Re: Debian router (compressed FS needs)
>> Some might question themselves about "How many writes can I do to a
>> disk?", well it depends on the manufacturer, some have internal wear
>> levelling mechanism like sandisk (there's a sandisk paper about this but
>> haven't the link here now). There is a nice discussion about this in
> Another big problem is: _when_ does the device perform the wear
> levelling? For example, many (most ?) CompactFlash cards do this only
> at power-on, so if your system does not get rebooted on a regular
> base you better don't relay on any wear levelling on such devices.
I can only speak about the sandisk paper I read. According to what they
say, the disk is divided into "zones". Each zone has typically 4MB. In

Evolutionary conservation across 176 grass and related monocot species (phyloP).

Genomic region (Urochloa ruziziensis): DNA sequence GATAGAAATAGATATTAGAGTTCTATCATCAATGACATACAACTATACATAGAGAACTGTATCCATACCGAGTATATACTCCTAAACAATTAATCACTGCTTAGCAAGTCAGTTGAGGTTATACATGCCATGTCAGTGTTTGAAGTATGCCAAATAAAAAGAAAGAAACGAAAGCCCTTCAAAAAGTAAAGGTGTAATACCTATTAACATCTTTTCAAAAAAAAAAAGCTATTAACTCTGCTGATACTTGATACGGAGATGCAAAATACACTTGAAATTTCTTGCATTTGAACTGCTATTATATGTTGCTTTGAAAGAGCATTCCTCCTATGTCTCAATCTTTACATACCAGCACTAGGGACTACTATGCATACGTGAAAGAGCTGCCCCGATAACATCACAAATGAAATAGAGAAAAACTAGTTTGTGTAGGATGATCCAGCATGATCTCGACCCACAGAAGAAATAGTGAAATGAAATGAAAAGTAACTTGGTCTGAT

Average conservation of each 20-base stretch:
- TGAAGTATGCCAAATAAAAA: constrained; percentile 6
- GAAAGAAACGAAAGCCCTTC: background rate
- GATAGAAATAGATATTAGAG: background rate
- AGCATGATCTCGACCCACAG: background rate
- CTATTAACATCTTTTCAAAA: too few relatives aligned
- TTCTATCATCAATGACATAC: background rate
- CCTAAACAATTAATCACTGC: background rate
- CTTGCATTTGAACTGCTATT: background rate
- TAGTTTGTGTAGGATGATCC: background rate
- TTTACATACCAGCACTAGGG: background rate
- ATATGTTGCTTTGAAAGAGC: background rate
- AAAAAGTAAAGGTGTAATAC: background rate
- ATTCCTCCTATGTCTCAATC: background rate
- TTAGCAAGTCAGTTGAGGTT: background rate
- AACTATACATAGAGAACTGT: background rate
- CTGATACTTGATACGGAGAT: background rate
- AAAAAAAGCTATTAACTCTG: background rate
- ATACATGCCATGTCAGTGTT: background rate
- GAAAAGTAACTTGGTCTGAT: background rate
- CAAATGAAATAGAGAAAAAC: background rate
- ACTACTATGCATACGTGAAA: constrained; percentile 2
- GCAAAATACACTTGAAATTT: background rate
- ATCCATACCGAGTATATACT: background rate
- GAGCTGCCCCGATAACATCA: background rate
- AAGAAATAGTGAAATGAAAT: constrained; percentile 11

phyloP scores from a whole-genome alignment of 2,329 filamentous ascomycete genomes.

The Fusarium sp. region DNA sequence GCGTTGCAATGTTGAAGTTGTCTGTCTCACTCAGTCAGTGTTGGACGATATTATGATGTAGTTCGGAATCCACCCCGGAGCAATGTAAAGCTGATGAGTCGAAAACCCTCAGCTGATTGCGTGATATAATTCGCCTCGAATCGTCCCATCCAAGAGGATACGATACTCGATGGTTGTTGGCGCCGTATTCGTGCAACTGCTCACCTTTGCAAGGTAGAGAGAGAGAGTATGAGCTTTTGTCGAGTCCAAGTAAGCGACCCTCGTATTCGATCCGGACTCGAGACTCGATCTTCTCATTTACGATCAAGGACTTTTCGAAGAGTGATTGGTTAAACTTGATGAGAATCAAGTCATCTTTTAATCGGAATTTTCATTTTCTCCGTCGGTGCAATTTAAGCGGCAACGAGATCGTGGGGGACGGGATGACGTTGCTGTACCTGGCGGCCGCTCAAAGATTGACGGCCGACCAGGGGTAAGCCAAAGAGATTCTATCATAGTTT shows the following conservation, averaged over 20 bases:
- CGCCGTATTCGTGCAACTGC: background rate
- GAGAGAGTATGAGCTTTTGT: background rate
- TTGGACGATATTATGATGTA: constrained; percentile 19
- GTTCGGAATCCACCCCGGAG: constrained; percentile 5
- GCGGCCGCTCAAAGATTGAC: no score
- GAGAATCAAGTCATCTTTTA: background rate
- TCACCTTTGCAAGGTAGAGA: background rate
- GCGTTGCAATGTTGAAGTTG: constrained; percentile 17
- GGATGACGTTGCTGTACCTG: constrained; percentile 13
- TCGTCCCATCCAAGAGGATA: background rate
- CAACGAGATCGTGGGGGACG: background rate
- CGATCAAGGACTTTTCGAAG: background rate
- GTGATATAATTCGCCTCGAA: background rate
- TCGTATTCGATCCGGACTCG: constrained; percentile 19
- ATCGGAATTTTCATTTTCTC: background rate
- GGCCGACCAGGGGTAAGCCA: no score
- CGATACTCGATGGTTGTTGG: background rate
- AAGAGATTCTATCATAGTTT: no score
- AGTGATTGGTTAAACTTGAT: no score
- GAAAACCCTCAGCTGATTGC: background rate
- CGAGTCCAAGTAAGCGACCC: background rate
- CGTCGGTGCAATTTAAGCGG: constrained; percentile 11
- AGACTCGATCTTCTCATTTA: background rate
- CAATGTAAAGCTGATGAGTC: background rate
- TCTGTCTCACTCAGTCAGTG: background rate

each zone there are a few "spare" blocks, which they call "erase blocks"
(IIRC). Every time a write is performed to a specific block, physically it
is written to a different block inside the zone it belongs (to one of the
erase blocks). So even if the address to where you write is the same,
physically you are writing to a different block every time. At least this
is what they claim in their paper.
> Well, maybe I should also point out that there are ways to make a
> read-only filesystem look as if it was writable; this is very usefult
> first to find out which files are actually writeen, and second to
> redirect these writes to a (small) writable device or partition. For
> more information about the "mini_fo" Overlay Filesystem for Embedded
> Systems see http://www.denx.de, ftp://ftp.denx.de/pub/mini_fo/ and
> especially http://www.denx.de/PDF/Diplomarbeit-MK-1.0-net.pdf
Thanks, I'll take a look at that.
I forgot to say one thing... I mount the ext2 partition with the option
To see which files are written I simply use find.